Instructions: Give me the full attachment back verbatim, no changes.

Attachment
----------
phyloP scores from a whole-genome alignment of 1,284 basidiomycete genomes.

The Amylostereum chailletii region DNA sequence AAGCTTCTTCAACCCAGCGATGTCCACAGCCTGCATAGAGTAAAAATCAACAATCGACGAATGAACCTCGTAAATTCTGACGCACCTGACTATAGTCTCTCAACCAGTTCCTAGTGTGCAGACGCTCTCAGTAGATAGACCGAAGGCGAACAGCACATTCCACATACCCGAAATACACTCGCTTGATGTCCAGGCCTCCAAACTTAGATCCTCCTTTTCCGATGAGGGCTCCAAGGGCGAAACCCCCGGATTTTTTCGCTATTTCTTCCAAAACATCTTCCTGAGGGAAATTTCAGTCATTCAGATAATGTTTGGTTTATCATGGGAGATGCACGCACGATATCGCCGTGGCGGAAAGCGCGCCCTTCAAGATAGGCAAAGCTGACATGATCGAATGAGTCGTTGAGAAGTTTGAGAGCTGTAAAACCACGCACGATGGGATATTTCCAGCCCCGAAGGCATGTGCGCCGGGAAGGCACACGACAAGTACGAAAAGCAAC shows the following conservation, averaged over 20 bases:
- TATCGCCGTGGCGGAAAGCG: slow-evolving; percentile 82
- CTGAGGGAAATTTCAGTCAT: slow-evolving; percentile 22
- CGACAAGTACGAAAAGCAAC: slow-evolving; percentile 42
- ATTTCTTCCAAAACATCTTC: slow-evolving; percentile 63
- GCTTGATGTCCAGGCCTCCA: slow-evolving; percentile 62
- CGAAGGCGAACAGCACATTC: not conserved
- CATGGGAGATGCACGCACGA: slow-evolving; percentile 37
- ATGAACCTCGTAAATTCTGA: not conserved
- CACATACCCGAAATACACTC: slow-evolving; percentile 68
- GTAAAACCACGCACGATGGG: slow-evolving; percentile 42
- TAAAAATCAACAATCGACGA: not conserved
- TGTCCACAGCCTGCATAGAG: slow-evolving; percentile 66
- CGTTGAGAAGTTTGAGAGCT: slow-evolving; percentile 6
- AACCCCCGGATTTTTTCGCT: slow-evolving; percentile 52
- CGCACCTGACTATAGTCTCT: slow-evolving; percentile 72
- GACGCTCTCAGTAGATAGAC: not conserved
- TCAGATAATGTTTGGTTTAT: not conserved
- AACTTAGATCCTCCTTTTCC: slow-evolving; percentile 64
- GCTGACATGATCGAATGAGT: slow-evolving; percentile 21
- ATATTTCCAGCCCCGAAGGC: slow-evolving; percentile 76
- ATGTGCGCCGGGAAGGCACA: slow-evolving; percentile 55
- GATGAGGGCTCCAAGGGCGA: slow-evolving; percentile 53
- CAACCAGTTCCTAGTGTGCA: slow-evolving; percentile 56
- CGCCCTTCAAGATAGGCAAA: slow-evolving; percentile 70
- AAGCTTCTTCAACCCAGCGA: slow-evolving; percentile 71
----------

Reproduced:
phyloP scores from a whole-genome alignment of 1,284 basidiomycete genomes.

The Amylostereum chailletii region DNA sequence AAGCTTCTTCAACCCAGCGATGTCCACAGCCTGCATAGAGTAAAAATCAACAATCGACGAATGAACCTCGTAAATTCTGACGCACCTGACTATAGTCTCTCAACCAGTTCCTAGTGTGCAGACGCTCTCAGTAGATAGACCGAAGGCGAACAGCACATTCCACATACCCGAAATACACTCGCTTGATGTCCAGGCCTCCAAACTTAGATCCTCCTTTTCCGATGAGGGCTCCAAGGGCGAAACCCCCGGATTTTTTCGCTATTTCTTCCAAAACATCTTCCTGAGGGAAATTTCAGTCATTCAGATAATGTTTGGTTTATCATGGGAGATGCACGCACGATATCGCCGTGGCGGAAAGCGCGCCCTTCAAGATAGGCAAAGCTGACATGATCGAATGAGTCGTTGAGAAGTTTGAGAGCTGTAAAACCACGCACGATGGGATATTTCCAGCCCCGAAGGCATGTGCGCCGGGAAGGCACACGACAAGTACGAAAAGCAAC shows the following conservation, averaged over 20 bases:
- TATCGCCGTGGCGGAAAGCG: slow-evolving; percentile 82
- CTGAGGGAAATTTCAGTCAT: slow-evolving; percentile 22
- CGACAAGTACGAAAAGCAAC: slow-evolving; percentile 42
- ATTTCTTCCAAAACATCTTC: slow-evolving; percentile 63
- GCTTGATGTCCAGGCCTCCA: slow-evolving; percentile 62
- CGAAGGCGAACAGCACATTC: not conserved
- CATGGGAGATGCACGCACGA: slow-evolving; percentile 37
- ATGAACCTCGTAAATTCTGA: not conserved
- CACATACCCGAAATACACTC: slow-evolving; percentile 68
- GTAAAACCACGCACGATGGG: slow-evolving; percentile 42
- TAAAAATCAACAATCGACGA: not conserved
- TGTCCACAGCCTGCATAGAG: slow-evolving; percentile 66
- CGTTGAGAAGTTTGAGAGCT: slow-evolving; percentile 6
- AACCCCCGGATTTTTTCGCT: slow-evolving; percentile 52
- CGCACCTGACTATAGTCTCT: slow-evolving; percentile 72
- GACGCTCTCAGTAGATAGAC: not conserved
- TCAGATAATGTTTGGTTTAT: not conserved
- AACTTAGATCCTCCTTTTCC: slow-evolving; percentile 64
- GCTGACATGATCGAATGAGT: slow-evolving; percentile 21
- ATATTTCCAGCCCCGAAGGC: slow-evolving; percentile 76
- ATGTGCGCCGGGAAGGCACA: slow-evolving; percentile 55
- GATGAGGGCTCCAAGGGCGA: slow-evolving; percentile 53
- CAACCAGTTCCTAGTGTGCA: slow-evolving; percentile 56
- CGCCCTTCAAGATAGGCAAA: slow-evolving; percentile 70
- AAGCTTCTTCAACCCAGCGA: slow-evolving; percentile 71